Reparation for Scandal. As to the duty of making reparation for having given scandal, it would seem clear that if, by his words or actions, one has led others into serious temptation or sin, he should do what he can to undo the wrong. At the very least, he should offset the bad example previously given by the good example that he now strives to offer. Generally, indeed, the reparation that is demonstrated by a visible and outward change of life will be the best way to make reparation. It is fitting that one who has given public scandal, and especially one of some standing in the community, should in some way publicly acknowledge his wrongdoing and his sincere intention to better his life.
Bibliography: thomas aquinas, Summa Theologiae 2a2ae, 43. h. davis, Moral and Pastoral Theology, 4 v. (rev. ed. New York 1958) 1:333–340. a. vermeersch, Theologiae moralis: Principia, responsa, consilia, 4 v. (3d ed. Rome 1944–48) v. 2.
[l. g. miller]
576. Scandal (See also Controversy.)
- Abélard, Peter (1079–c. 1144) French theologian takes Héloïse, abbess, as lover; marries her in secret. [Fr. Hist.: EB, I: 18]
- Black Sox Scandal Chicago White Sox baseball players accused of taking bribes to lose the 1919 World Series. [Sports: EB, II: 66]
- Chappaquiddick car driven by Senator Edward Kennedy plunges off bridge; woman companion dies (1969). [Am. Hist.: Facts (1969), 452]
- Edward VIII (1894–1972) King of Britain whose decision to marry a divorcee forced him to abdicate throne (1936). [Br. Hist.: NCE, 835–836]
- $64,000 Question, The game show discovered to be fixed (1958). [TV : Terrace, II, 295–296]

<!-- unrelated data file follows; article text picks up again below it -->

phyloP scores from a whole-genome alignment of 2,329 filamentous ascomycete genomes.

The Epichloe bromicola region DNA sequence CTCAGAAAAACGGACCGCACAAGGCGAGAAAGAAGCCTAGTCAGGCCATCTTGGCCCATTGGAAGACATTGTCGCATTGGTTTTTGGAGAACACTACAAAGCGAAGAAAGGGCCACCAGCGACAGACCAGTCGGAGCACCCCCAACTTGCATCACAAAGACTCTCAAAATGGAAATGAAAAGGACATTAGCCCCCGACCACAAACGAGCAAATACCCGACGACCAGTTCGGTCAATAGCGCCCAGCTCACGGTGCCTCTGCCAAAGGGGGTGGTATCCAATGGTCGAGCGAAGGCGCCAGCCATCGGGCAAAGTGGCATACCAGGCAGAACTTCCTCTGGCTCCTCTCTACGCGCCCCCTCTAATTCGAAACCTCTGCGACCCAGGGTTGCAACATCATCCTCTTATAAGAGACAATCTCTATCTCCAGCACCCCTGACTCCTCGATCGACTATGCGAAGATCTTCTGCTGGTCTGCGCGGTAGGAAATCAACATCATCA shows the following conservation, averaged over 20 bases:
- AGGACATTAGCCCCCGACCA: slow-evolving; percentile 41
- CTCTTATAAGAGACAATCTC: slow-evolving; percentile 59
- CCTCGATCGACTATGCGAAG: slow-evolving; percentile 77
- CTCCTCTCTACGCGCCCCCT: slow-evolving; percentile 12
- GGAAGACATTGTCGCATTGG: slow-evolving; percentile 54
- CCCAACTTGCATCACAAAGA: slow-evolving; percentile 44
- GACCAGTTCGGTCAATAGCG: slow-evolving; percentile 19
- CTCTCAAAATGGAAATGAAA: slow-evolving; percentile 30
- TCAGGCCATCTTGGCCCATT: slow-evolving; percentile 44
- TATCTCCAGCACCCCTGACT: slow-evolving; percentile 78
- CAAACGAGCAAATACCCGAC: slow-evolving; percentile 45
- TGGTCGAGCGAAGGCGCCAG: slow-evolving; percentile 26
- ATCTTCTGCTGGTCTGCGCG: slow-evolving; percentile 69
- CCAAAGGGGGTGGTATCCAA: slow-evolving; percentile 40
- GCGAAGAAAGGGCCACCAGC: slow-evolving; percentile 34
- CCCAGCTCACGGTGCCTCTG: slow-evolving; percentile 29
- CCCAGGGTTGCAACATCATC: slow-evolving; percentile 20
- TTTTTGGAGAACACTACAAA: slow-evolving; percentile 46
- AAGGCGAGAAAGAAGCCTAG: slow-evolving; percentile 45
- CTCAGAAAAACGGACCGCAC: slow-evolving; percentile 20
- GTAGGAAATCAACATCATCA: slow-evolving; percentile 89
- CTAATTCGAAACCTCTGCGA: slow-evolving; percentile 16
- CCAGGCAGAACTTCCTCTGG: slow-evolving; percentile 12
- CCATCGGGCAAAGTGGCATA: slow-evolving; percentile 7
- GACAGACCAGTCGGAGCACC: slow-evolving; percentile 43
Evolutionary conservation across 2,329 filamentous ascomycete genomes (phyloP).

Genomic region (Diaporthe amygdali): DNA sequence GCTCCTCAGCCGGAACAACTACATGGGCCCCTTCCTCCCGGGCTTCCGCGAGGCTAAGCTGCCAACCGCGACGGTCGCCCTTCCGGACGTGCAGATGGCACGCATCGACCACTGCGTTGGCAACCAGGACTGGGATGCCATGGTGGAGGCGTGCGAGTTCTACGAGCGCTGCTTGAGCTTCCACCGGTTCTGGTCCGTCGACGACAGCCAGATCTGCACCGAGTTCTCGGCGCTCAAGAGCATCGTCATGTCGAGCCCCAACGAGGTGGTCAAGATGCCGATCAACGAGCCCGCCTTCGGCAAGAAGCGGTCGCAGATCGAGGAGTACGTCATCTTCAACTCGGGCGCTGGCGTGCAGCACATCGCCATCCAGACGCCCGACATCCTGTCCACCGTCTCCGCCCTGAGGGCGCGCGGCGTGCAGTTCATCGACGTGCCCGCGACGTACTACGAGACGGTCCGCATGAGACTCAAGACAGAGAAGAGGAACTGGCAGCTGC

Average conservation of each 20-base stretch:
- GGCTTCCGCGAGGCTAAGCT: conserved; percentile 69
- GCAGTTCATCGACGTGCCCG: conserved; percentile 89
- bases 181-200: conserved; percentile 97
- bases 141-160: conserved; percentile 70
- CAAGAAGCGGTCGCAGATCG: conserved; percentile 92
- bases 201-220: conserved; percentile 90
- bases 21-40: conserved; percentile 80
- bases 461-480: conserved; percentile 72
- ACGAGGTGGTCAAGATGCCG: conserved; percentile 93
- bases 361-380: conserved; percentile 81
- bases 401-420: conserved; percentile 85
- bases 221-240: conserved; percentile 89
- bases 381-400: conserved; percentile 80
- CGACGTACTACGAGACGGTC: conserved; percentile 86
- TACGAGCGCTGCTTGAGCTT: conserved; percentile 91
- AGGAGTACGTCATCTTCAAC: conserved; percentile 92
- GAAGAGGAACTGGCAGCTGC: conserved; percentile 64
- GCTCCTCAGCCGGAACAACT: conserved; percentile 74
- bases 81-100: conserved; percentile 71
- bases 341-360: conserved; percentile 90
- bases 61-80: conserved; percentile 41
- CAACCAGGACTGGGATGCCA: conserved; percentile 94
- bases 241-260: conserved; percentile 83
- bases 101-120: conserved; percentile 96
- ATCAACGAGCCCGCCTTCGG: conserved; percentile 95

- South Sea Bubble fraud is exposed in British South Sea Company (1720). [Br. Hist.: EB, IX: 383]
- Teapot Dome government oil reserves fraudulently leased to private concerns (1922). [Am. Hist.: Flexner, 353]
- Watergate scandals involving Nixon’s administration (1972). [Am. Hist.: Kane, 460–462]
Scapegoat (See DUPERY .)
scan·dal / ˈskandl/ • n. an action or event regarded as morally or legally wrong and causing general public outrage: a bribery scandal involving one of his key supporters. ∎ the outrage or anger caused by such an action or event: divorce was cause for scandal on the island. ∎ rumor or malicious gossip about such events or actions: I know that you would want no scandal attached to her name. ∎ [in sing.] a state of affairs regarded as wrong or reprehensible and causing general public outrage or anger: it's a scandal that many older patients are dismissed as untreatable. ORIGIN: Middle English: from Old French scandale, from ecclesiastical Latin scandalum ‘cause of offense,’ from Greek skandalon ‘snare, stumbling block.’
So scandalize1 †make public scandal of XV; †be an occasion of stumbling to; slander; disgrace XVI; horrify by impropriety XVII. — (O)F. scandaliser or ChrL. scandalizāre — ecclGr. skandalizein. scandalous. XVI. — F. or medL.